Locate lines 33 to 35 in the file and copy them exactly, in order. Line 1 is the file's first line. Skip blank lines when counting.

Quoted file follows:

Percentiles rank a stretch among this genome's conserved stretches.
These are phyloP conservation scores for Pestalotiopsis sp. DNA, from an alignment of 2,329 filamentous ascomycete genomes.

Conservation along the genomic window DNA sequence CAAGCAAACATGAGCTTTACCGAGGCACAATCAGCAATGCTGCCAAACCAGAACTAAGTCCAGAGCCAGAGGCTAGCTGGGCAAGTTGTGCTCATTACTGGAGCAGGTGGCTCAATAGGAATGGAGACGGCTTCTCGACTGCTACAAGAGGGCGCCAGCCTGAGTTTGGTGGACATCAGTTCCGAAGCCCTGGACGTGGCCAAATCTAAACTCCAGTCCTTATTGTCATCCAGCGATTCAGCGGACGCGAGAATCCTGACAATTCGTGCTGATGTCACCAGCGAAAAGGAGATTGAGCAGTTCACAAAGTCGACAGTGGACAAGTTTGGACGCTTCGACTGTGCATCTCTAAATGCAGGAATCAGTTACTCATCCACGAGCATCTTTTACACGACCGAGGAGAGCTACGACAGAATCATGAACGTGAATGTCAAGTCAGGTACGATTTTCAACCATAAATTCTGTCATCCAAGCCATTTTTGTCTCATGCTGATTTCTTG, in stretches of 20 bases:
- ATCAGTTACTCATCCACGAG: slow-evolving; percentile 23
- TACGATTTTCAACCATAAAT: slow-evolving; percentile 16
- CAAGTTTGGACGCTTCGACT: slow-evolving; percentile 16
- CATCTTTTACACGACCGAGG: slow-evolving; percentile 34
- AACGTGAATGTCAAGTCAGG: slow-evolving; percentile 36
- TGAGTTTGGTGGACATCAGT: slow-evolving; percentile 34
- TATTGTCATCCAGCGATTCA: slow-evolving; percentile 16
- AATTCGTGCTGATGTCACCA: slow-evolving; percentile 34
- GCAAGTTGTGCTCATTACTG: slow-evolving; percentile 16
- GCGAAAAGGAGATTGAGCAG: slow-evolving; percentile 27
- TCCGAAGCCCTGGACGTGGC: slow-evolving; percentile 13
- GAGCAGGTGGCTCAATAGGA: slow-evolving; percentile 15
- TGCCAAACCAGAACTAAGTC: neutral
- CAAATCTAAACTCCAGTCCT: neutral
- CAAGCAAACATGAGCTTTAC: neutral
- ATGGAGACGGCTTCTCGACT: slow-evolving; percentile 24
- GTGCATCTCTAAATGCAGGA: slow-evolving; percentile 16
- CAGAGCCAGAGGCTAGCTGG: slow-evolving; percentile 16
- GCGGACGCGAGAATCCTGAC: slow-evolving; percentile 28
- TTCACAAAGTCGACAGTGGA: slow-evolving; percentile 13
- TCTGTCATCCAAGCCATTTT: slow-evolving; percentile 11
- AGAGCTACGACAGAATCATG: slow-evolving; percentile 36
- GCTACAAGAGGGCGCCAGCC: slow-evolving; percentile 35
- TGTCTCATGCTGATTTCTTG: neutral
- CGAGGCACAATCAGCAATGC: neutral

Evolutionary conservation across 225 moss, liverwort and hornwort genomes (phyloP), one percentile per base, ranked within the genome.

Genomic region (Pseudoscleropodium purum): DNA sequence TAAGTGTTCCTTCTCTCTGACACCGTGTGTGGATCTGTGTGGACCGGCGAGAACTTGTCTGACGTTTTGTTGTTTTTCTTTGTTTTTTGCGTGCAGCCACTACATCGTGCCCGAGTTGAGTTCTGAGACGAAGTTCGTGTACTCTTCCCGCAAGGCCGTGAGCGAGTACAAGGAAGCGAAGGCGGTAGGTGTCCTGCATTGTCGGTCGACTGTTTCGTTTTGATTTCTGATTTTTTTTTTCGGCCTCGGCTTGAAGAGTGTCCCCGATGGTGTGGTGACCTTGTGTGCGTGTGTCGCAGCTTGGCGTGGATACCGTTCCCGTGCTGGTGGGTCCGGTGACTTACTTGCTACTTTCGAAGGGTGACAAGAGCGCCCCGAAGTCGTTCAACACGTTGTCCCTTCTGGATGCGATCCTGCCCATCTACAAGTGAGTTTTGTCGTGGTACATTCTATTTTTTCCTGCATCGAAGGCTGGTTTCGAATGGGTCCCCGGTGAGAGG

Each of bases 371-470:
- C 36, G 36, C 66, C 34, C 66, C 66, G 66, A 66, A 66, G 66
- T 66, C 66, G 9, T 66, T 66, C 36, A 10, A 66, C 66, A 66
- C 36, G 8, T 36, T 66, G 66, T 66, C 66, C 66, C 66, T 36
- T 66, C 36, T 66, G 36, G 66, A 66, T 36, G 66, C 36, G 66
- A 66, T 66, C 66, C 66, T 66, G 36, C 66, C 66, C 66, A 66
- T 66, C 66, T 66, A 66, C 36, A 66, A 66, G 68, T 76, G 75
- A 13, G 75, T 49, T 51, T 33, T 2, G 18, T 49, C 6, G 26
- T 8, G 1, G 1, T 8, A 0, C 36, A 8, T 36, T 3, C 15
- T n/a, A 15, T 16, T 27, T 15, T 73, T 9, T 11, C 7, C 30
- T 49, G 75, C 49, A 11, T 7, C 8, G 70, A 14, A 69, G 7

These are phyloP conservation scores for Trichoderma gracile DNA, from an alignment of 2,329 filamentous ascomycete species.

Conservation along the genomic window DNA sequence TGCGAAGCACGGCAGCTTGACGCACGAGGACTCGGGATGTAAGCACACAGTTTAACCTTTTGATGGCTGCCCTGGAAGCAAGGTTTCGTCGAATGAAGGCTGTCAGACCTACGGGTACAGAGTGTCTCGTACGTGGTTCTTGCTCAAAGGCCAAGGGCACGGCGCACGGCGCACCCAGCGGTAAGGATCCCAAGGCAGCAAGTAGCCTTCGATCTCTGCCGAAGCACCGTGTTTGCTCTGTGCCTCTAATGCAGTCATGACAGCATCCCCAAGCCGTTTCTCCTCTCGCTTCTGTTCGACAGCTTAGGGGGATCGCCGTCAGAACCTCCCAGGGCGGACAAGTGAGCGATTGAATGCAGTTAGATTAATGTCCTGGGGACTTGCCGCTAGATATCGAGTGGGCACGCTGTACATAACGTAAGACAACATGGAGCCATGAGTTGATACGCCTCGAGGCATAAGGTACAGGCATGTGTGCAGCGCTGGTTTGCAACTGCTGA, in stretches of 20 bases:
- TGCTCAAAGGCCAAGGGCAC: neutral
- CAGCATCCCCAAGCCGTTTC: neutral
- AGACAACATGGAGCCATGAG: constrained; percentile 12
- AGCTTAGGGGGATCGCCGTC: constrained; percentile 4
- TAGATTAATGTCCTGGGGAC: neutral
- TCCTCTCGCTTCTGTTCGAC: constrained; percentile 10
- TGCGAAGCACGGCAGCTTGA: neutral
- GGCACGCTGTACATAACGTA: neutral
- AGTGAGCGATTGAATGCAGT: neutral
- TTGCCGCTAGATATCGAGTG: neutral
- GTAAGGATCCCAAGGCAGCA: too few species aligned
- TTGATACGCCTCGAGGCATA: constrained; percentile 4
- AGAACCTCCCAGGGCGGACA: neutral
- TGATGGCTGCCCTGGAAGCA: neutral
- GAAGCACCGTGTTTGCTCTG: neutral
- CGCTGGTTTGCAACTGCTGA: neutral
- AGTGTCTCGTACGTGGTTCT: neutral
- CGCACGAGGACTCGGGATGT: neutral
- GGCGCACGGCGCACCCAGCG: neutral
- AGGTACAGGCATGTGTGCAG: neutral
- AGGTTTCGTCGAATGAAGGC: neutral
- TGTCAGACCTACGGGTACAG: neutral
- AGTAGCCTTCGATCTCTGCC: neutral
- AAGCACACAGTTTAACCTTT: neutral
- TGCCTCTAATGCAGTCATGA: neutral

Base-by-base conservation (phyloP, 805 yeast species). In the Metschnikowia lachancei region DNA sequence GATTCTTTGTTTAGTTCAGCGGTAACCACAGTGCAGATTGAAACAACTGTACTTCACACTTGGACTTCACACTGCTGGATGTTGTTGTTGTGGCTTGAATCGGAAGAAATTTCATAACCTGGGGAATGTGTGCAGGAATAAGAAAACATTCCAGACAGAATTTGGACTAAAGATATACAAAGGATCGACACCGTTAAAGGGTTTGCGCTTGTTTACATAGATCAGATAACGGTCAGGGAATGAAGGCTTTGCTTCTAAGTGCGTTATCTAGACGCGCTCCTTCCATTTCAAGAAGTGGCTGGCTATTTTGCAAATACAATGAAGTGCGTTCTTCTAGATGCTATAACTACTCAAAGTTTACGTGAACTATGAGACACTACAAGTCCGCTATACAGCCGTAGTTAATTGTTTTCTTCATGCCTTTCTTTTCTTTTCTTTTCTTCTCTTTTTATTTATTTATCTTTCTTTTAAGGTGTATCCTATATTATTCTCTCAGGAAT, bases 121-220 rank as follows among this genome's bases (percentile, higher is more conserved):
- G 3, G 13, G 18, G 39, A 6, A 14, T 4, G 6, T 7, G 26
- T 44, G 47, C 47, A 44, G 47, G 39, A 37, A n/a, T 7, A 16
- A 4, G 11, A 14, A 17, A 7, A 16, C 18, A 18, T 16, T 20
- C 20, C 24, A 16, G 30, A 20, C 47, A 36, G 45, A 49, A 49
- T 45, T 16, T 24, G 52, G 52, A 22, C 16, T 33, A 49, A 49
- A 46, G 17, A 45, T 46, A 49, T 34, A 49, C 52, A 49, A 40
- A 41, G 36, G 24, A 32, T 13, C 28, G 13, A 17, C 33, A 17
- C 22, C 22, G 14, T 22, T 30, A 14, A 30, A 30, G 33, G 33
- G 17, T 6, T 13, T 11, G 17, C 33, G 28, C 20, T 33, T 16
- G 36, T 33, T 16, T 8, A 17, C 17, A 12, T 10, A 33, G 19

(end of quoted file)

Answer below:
- T 66, C 66, G 9, T 66, T 66, C 36, A 10, A 66, C 66, A 66
- C 36, G 8, T 36, T 66, G 66, T 66, C 66, C 66, C 66, T 36
- T 66, C 36, T 66, G 36, G 66, A 66, T 36, G 66, C 36, G 66